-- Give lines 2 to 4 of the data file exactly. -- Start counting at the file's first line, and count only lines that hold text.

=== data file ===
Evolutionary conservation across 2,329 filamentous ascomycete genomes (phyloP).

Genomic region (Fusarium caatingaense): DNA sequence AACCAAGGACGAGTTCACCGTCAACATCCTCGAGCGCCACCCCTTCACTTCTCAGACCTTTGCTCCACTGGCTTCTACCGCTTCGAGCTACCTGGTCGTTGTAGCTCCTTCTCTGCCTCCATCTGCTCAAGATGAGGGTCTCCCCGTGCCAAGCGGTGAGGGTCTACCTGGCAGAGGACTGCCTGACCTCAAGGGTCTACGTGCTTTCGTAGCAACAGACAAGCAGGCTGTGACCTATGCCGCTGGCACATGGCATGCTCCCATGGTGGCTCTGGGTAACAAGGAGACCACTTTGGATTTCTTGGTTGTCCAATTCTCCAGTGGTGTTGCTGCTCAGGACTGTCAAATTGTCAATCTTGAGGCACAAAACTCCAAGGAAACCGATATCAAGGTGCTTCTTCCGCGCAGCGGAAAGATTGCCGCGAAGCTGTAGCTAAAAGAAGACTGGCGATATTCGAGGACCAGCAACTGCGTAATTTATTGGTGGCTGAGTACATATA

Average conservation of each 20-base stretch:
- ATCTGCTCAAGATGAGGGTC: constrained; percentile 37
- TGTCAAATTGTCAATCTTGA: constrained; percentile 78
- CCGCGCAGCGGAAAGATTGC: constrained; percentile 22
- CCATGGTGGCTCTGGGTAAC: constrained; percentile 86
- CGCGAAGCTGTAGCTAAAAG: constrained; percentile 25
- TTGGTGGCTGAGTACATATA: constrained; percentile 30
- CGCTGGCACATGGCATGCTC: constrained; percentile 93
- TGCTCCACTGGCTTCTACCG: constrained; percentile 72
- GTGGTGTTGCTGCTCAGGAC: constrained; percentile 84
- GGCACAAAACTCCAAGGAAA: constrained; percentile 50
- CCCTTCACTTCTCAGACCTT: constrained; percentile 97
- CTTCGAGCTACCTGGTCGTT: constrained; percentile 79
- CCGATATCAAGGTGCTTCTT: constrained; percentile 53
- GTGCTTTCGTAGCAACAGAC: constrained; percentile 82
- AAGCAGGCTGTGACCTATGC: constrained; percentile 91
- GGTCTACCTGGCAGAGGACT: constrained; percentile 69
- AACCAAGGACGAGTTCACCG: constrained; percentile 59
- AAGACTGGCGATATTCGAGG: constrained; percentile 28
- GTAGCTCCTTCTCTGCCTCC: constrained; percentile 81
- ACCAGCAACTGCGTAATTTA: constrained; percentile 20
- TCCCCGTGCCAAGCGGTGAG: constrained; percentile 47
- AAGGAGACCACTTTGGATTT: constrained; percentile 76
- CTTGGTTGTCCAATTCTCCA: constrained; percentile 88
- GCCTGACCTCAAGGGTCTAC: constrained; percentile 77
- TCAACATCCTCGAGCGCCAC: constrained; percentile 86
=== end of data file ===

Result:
Genomic region (Fusarium caatingaense): DNA sequence AACCAAGGACGAGTTCACCGTCAACATCCTCGAGCGCCACCCCTTCACTTCTCAGACCTTTGCTCCACTGGCTTCTACCGCTTCGAGCTACCTGGTCGTTGTAGCTCCTTCTCTGCCTCCATCTGCTCAAGATGAGGGTCTCCCCGTGCCAAGCGGTGAGGGTCTACCTGGCAGAGGACTGCCTGACCTCAAGGGTCTACGTGCTTTCGTAGCAACAGACAAGCAGGCTGTGACCTATGCCGCTGGCACATGGCATGCTCCCATGGTGGCTCTGGGTAACAAGGAGACCACTTTGGATTTCTTGGTTGTCCAATTCTCCAGTGGTGTTGCTGCTCAGGACTGTCAAATTGTCAATCTTGAGGCACAAAACTCCAAGGAAACCGATATCAAGGTGCTTCTTCCGCGCAGCGGAAAGATTGCCGCGAAGCTGTAGCTAAAAGAAGACTGGCGATATTCGAGGACCAGCAACTGCGTAATTTATTGGTGGCTGAGTACATATA

Average conservation of each 20-base stretch:
- ATCTGCTCAAGATGAGGGTC: constrained; percentile 37